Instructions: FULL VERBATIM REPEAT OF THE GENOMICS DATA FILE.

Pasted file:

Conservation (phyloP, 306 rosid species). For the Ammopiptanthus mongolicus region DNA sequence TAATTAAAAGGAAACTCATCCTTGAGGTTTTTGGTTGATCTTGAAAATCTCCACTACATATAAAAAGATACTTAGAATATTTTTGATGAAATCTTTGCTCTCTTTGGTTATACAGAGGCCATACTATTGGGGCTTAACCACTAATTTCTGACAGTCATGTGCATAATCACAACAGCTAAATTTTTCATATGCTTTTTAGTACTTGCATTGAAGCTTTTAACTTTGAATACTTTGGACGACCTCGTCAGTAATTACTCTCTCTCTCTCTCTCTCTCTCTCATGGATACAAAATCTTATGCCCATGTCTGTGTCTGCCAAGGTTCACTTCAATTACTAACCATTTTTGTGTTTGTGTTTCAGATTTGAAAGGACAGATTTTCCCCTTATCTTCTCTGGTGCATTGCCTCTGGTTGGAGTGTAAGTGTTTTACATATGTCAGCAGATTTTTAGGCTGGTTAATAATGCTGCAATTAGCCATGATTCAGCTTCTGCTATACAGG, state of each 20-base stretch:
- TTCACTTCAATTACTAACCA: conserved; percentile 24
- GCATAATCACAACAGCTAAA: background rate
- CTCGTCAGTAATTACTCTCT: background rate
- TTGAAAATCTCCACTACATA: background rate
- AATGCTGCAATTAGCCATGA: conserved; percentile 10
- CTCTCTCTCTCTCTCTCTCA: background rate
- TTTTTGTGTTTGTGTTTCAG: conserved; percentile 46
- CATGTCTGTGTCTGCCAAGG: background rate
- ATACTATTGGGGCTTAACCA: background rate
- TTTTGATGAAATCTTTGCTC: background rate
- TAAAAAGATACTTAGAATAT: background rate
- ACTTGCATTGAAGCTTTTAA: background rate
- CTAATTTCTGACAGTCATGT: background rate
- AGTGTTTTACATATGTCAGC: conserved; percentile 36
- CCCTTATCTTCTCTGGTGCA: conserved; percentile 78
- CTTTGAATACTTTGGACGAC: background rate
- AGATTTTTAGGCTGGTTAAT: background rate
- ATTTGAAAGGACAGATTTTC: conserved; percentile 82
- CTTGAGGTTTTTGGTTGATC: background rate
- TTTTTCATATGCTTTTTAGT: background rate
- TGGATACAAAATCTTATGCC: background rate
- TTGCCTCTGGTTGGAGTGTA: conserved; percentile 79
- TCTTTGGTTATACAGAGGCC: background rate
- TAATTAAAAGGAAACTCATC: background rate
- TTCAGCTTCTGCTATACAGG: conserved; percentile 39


Conservation (phyloP, 306 rosid species). For the Ammopiptanthus mongolicus region DNA sequence TAATTAAAAGGAAACTCATCCTTGAGGTTTTTGGTTGATCTTGAAAATCTCCACTACATATAAAAAGATACTTAGAATATTTTTGATGAAATCTTTGCTCTCTTTGGTTATACAGAGGCCATACTATTGGGGCTTAACCACTAATTTCTGACAGTCATGTGCATAATCACAACAGCTAAATTTTTCATATGCTTTTTAGTACTTGCATTGAAGCTTTTAACTTTGAATACTTTGGACGACCTCGTCAGTAATTACTCTCTCTCTCTCTCTCTCTCTCTCATGGATACAAAATCTTATGCCCATGTCTGTGTCTGCCAAGGTTCACTTCAATTACTAACCATTTTTGTGTTTGTGTTTCAGATTTGAAAGGACAGATTTTCCCCTTATCTTCTCTGGTGCATTGCCTCTGGTTGGAGTGTAAGTGTTTTACATATGTCAGCAGATTTTTAGGCTGGTTAATAATGCTGCAATTAGCCATGATTCAGCTTCTGCTATACAGG, state of each 20-base stretch:
- TTCACTTCAATTACTAACCA: conserved; percentile 24
- GCATAATCACAACAGCTAAA: background rate
- CTCGTCAGTAATTACTCTCT: background rate
- TTGAAAATCTCCACTACATA: background rate
- AATGCTGCAATTAGCCATGA: conserved; percentile 10
- CTCTCTCTCTCTCTCTCTCA: background rate
- TTTTTGTGTTTGTGTTTCAG: conserved; percentile 46
- CATGTCTGTGTCTGCCAAGG: background rate
- ATACTATTGGGGCTTAACCA: background rate
- TTTTGATGAAATCTTTGCTC: background rate
- TAAAAAGATACTTAGAATAT: background rate
- ACTTGCATTGAAGCTTTTAA: background rate
- CTAATTTCTGACAGTCATGT: background rate
- AGTGTTTTACATATGTCAGC: conserved; percentile 36
- CCCTTATCTTCTCTGGTGCA: conserved; percentile 78
- CTTTGAATACTTTGGACGAC: background rate
- AGATTTTTAGGCTGGTTAAT: background rate
- ATTTGAAAGGACAGATTTTC: conserved; percentile 82
- CTTGAGGTTTTTGGTTGATC: background rate
- TTTTTCATATGCTTTTTAGT: background rate
- TGGATACAAAATCTTATGCC: background rate
- TTGCCTCTGGTTGGAGTGTA: conserved; percentile 79
- TCTTTGGTTATACAGAGGCC: background rate
- TAATTAAAAGGAAACTCATC: background rate
- TTCAGCTTCTGCTATACAGG: conserved; percentile 39